Earlier this month we previewed this strategy guide for Resident Evil 6, and today we’re back with a full review.
The guide offers brief character backgrounds before diving into a description of how to play the game. The character histories are a nice touch, as they acknowledge the details from previous games that Resident Evil 6 itself fails to cover. The guide to controls is both informative and thorough, and is just what you expect from BradyGames, although at £15.00, no less than you would expect. This guide covers both XBOX and PS3 console versions, in equal detail, and the keymap and explanations on how to navigate combat are both instructive and well illustrated.
Once you’re in the game, the guide really comes into its own. For those who like to beat a game without missing a thing, a guide like this becomes invaluable in order to achieve all of the awards, and unlock everything. This is especially true in Resident Evil 6 where the controls and camera really let themselves down, and it can become frustrating to try to locate items in pitch dark, especially when playing in Split-Screen mode.
The guide is broken up into five sections, with section two covering the walkthrough to the four different campaigns; Leon, Chris, Jake and Ada. Without giving anything away, I found the guides to be both accurate and useful especially on the higher difficulties, where the location of item boxes can be the difference between life and death. The maps for each stage are well laid out, and drawn to scale and are a useful complement as the game no longer provides comprehensive maps as it once did. For anyone using the guide, it is best not to read too far ahead as you would not want to spoil the story and any surprises to come.
Section III lists how to achieve all the trophies in game, and what you need to do to unlock them.
Section IV covers two of the game modes you will find yourself coming back to for replayability; Agent Hunt mode where you take on the role of a zombie or J’Avo in someone else’s campaign, and Mercenaries mode which was part of Resident Evil 5. The guide covers both modes extensively, offering tips and strategies on how best to tackle them. The Agent Hunt guide is very detailed, with useful explanations on how best to control your beasts, and how to target your opponents weaknesses. As Mercenaries mode is much more akin to the maingame, the guide is replete with maps and locations of the best and most useful items to help you beat the clock and the marauding beasts in front of you, with useful strategies for each of the enemies you might face.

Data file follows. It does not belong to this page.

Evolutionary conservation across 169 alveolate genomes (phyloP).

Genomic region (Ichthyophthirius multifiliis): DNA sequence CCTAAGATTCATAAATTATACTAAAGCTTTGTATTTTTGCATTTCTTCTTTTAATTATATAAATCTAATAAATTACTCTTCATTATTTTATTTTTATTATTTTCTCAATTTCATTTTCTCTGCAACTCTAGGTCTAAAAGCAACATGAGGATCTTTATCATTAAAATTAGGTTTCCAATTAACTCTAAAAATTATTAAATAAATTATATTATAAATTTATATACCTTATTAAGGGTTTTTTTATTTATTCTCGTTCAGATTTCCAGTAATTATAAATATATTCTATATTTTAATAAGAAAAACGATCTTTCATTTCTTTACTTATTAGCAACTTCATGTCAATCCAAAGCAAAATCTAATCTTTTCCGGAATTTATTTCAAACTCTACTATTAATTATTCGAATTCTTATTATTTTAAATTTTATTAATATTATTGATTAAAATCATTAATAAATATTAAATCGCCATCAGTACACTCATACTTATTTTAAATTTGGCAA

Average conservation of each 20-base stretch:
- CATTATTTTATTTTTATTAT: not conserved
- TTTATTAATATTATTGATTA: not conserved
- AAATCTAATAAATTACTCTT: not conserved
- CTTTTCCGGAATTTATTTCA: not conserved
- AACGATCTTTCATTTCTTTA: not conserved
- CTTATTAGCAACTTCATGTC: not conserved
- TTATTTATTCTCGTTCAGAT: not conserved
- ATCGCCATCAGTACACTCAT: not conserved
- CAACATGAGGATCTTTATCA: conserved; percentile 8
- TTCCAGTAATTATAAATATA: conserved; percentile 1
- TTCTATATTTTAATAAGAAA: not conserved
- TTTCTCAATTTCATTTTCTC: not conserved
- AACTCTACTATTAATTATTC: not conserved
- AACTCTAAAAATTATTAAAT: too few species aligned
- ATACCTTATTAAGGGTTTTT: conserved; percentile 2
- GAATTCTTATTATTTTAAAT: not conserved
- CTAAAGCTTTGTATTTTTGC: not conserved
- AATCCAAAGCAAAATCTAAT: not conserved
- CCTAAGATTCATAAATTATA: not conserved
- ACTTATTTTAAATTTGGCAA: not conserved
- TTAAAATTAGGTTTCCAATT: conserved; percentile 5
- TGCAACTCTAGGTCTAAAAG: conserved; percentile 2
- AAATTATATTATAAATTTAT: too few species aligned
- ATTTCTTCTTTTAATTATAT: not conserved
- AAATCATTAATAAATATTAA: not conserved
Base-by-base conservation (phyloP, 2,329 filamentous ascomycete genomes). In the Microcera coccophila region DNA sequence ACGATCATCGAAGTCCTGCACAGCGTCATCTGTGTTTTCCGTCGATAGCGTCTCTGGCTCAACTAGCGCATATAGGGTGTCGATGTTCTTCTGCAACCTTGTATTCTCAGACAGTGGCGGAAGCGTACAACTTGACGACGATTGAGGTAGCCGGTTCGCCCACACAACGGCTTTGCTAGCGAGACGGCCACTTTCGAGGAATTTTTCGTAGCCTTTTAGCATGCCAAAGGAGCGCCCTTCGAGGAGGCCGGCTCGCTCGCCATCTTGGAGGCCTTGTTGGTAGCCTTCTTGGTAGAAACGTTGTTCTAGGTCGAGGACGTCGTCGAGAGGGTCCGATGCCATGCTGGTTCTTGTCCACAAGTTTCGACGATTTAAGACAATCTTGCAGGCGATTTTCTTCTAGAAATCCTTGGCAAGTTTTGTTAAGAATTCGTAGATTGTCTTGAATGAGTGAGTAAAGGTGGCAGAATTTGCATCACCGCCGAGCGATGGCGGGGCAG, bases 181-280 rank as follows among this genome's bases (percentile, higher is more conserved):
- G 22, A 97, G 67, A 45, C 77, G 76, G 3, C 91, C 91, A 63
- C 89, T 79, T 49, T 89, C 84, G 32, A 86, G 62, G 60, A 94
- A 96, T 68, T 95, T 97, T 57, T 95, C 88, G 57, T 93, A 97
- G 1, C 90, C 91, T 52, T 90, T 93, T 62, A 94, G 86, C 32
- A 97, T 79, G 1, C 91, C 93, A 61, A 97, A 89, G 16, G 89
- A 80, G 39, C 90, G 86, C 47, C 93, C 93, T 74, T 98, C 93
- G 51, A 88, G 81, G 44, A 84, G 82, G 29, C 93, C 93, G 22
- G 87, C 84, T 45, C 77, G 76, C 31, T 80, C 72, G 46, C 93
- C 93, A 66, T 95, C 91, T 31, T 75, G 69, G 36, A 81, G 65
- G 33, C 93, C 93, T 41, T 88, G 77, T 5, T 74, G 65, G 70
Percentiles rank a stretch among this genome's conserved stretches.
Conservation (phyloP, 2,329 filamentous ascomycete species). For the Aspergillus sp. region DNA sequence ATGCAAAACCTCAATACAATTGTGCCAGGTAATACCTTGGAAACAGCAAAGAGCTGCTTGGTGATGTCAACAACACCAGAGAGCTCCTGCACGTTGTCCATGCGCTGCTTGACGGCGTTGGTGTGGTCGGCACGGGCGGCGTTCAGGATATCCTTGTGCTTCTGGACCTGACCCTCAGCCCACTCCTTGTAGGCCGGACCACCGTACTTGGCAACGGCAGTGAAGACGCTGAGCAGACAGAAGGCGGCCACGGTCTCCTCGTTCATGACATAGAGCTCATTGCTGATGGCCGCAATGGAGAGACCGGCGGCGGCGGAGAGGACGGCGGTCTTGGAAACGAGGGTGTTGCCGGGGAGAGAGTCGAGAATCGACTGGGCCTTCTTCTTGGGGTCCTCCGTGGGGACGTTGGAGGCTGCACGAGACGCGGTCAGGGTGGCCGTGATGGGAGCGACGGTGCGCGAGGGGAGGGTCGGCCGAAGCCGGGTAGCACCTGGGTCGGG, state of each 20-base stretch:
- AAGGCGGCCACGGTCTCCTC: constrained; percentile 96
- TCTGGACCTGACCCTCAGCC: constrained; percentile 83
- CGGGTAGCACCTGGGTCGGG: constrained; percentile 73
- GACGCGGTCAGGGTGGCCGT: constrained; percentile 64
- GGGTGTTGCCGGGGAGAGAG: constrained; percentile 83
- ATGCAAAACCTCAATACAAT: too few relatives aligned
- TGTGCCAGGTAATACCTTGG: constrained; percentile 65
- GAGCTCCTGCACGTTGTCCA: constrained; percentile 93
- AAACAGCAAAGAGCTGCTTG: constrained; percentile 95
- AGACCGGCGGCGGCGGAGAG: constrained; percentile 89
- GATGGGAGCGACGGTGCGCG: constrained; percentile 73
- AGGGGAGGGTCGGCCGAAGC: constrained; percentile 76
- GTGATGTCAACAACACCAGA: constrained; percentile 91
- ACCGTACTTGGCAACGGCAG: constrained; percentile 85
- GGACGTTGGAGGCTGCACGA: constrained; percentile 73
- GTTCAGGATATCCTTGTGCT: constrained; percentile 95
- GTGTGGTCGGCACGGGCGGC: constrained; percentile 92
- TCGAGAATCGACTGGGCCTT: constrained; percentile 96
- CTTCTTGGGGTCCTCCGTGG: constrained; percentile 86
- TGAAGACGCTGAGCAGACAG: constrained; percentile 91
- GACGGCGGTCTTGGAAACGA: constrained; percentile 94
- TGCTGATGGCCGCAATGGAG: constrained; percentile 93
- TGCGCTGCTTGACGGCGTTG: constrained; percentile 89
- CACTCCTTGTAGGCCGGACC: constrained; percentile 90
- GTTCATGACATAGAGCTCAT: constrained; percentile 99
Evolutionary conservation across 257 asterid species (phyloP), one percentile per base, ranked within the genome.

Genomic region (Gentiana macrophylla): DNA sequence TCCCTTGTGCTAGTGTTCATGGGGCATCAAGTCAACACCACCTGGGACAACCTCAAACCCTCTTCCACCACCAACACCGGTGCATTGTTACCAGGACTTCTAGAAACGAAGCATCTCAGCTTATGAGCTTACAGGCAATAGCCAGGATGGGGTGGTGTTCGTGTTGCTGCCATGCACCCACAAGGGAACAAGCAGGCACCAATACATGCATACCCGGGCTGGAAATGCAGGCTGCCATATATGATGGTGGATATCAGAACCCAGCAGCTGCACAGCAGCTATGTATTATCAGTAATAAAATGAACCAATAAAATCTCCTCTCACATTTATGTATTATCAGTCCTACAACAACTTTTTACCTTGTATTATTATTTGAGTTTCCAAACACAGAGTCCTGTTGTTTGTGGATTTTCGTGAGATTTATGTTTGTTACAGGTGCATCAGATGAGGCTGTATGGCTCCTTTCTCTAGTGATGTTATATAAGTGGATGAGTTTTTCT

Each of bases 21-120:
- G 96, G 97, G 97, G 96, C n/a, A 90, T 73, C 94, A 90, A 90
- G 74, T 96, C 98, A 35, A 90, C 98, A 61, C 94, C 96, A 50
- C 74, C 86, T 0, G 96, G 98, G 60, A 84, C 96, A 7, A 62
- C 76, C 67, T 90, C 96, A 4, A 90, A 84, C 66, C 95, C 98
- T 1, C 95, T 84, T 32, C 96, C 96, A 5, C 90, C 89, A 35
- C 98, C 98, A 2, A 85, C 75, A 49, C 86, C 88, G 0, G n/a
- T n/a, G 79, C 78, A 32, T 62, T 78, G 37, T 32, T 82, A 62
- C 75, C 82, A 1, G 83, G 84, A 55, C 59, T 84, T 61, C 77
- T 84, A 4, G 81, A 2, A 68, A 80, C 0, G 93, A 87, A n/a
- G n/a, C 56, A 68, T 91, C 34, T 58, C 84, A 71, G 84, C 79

The final part of the guide is an appendix that goes into great detail about all the items, weapons and monsters in the game. It is a nice touch, and is well illustrated and shows real attention to detail.
While this guide isn’t essential for all players and costs a good percentage of the game itself, if you’re a big fan of the series it’s a nice complement to your collection that will help you get the most out of Resident Evil 6 – although I’m sure we’ll see a lot of the same information online before too long!
All things said, I would recommend this guide for players who absolutely have to complete everything within a game, and love to get all the unlocks. It would be best to play through the game once without using it for reference, as the game itself is not complicated enough to require it. The guide is polished, well done and informative, and will be invaluable for players who want to go far in Mercenaries mode and are looking for replayability.